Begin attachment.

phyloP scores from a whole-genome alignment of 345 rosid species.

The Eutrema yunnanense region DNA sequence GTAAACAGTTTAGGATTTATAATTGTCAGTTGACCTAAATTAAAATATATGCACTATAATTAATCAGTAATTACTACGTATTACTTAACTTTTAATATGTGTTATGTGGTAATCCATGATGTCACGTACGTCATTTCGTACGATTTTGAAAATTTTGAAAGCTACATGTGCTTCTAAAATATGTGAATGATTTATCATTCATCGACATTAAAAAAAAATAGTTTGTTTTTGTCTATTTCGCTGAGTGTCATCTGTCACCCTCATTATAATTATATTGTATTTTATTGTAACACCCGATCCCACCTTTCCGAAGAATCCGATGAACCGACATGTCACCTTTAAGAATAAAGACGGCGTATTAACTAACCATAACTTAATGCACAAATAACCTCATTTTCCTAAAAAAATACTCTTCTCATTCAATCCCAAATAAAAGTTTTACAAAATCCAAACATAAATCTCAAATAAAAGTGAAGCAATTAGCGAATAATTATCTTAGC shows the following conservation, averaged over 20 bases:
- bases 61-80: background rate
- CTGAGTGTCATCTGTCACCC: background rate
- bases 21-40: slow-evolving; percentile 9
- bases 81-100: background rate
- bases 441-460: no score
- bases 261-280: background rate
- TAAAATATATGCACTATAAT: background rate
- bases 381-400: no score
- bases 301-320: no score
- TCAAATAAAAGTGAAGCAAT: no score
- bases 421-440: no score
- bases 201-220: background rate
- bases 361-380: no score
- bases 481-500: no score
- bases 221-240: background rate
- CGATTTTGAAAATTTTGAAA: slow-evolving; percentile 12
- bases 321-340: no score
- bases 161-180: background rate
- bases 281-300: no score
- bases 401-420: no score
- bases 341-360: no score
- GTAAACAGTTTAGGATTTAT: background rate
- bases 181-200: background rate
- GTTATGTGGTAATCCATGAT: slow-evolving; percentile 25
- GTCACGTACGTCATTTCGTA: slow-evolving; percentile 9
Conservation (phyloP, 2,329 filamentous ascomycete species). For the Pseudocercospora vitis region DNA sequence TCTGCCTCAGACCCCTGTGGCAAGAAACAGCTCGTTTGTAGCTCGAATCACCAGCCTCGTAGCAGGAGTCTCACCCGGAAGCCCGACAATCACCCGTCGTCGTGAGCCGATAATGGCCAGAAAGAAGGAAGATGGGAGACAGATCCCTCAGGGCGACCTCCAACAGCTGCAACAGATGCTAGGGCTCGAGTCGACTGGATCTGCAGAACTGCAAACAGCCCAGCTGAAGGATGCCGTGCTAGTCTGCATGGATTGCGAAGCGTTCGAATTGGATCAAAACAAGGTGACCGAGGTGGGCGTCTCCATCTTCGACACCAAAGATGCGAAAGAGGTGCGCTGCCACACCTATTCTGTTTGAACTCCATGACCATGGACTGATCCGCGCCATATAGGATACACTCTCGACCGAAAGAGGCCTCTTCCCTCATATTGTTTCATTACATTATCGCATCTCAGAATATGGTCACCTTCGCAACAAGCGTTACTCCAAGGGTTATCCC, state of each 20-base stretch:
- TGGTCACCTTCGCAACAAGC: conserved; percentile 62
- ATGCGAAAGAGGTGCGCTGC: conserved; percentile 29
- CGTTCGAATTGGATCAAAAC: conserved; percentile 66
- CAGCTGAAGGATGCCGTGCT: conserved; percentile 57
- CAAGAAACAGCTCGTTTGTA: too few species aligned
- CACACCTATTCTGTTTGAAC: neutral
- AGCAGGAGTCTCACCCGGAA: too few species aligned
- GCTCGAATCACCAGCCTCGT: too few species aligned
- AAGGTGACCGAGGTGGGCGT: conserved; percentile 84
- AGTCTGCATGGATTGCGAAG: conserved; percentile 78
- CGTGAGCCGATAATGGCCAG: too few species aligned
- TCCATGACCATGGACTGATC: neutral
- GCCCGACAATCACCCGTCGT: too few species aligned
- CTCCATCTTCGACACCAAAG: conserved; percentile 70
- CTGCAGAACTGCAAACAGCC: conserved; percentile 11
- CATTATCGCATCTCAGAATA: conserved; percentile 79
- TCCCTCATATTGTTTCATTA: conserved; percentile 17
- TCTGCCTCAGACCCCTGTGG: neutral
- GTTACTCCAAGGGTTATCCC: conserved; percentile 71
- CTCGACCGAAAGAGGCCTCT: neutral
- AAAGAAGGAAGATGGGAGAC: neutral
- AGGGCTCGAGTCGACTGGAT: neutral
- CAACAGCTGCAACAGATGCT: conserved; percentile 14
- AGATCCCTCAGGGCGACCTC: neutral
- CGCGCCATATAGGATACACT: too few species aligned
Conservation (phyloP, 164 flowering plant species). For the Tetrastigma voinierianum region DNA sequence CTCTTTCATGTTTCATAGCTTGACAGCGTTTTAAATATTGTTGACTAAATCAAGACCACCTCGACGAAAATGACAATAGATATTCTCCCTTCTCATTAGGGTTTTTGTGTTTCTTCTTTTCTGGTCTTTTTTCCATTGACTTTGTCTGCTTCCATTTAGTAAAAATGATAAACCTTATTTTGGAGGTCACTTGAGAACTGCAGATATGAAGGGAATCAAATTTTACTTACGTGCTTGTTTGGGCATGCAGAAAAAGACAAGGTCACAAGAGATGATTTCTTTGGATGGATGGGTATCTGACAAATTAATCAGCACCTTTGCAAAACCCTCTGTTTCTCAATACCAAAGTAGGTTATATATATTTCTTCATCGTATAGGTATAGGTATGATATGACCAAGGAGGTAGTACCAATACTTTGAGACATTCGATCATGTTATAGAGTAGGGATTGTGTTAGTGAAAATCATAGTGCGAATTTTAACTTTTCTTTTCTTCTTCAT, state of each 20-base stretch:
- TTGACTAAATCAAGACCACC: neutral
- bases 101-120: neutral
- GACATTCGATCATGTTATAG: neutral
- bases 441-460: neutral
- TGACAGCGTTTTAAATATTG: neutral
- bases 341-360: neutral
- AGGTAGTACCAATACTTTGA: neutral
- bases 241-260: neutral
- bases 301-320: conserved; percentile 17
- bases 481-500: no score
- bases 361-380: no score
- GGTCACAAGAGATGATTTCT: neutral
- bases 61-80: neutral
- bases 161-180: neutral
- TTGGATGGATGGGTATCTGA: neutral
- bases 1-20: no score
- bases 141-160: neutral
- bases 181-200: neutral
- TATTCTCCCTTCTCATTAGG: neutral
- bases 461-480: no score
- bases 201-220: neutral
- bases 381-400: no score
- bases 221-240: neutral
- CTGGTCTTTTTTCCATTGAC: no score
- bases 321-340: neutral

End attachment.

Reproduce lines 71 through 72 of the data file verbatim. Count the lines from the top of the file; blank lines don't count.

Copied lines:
- bases 141-160: neutral
- bases 181-200: neutral